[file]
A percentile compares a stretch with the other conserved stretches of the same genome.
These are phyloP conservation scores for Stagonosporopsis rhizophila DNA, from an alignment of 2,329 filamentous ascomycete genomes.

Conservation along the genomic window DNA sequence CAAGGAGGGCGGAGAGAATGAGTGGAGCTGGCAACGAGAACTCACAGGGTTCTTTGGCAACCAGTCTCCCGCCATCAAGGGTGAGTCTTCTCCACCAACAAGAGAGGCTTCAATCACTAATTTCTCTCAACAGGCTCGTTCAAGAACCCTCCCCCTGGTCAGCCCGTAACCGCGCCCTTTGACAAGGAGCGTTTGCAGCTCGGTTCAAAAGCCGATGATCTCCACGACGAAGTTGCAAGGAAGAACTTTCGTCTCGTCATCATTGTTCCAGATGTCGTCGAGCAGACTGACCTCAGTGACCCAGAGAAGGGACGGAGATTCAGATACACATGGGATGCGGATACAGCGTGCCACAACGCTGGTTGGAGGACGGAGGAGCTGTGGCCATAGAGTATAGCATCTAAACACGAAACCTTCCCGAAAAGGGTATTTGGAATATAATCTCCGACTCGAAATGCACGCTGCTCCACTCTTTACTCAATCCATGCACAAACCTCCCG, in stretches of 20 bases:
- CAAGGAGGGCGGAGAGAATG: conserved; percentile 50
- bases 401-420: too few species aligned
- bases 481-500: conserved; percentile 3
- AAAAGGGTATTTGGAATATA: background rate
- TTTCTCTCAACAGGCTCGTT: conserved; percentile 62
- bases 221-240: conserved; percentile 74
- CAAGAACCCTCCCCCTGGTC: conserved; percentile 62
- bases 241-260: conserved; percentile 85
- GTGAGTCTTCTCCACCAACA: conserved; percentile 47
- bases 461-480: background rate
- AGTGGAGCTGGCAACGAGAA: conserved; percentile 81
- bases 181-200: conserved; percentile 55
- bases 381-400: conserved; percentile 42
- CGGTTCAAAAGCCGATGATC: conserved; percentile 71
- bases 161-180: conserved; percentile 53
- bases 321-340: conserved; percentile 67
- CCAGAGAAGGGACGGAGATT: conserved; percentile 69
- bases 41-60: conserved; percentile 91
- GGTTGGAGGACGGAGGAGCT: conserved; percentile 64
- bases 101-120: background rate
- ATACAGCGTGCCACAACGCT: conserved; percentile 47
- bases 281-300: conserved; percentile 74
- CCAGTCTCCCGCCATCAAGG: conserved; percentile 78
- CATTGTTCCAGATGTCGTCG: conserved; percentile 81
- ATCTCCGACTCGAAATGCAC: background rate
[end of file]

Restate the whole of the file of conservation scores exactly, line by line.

A percentile compares a stretch with the other conserved stretches of the same genome.
These are phyloP conservation scores for Stagonosporopsis rhizophila DNA, from an alignment of 2,329 filamentous ascomycete genomes.

Conservation along the genomic window DNA sequence CAAGGAGGGCGGAGAGAATGAGTGGAGCTGGCAACGAGAACTCACAGGGTTCTTTGGCAACCAGTCTCCCGCCATCAAGGGTGAGTCTTCTCCACCAACAAGAGAGGCTTCAATCACTAATTTCTCTCAACAGGCTCGTTCAAGAACCCTCCCCCTGGTCAGCCCGTAACCGCGCCCTTTGACAAGGAGCGTTTGCAGCTCGGTTCAAAAGCCGATGATCTCCACGACGAAGTTGCAAGGAAGAACTTTCGTCTCGTCATCATTGTTCCAGATGTCGTCGAGCAGACTGACCTCAGTGACCCAGAGAAGGGACGGAGATTCAGATACACATGGGATGCGGATACAGCGTGCCACAACGCTGGTTGGAGGACGGAGGAGCTGTGGCCATAGAGTATAGCATCTAAACACGAAACCTTCCCGAAAAGGGTATTTGGAATATAATCTCCGACTCGAAATGCACGCTGCTCCACTCTTTACTCAATCCATGCACAAACCTCCCG, in stretches of 20 bases:
- CAAGGAGGGCGGAGAGAATG: conserved; percentile 50
- bases 401-420: too few species aligned
- bases 481-500: conserved; percentile 3
- AAAAGGGTATTTGGAATATA: background rate
- TTTCTCTCAACAGGCTCGTT: conserved; percentile 62
- bases 221-240: conserved; percentile 74
- CAAGAACCCTCCCCCTGGTC: conserved; percentile 62
- bases 241-260: conserved; percentile 85
- GTGAGTCTTCTCCACCAACA: conserved; percentile 47
- bases 461-480: background rate
- AGTGGAGCTGGCAACGAGAA: conserved; percentile 81
- bases 181-200: conserved; percentile 55
- bases 381-400: conserved; percentile 42
- CGGTTCAAAAGCCGATGATC: conserved; percentile 71
- bases 161-180: conserved; percentile 53
- bases 321-340: conserved; percentile 67
- CCAGAGAAGGGACGGAGATT: conserved; percentile 69
- bases 41-60: conserved; percentile 91
- GGTTGGAGGACGGAGGAGCT: conserved; percentile 64
- bases 101-120: background rate
- ATACAGCGTGCCACAACGCT: conserved; percentile 47
- bases 281-300: conserved; percentile 74
- CCAGTCTCCCGCCATCAAGG: conserved; percentile 78
- CATTGTTCCAGATGTCGTCG: conserved; percentile 81
- ATCTCCGACTCGAAATGCAC: background rate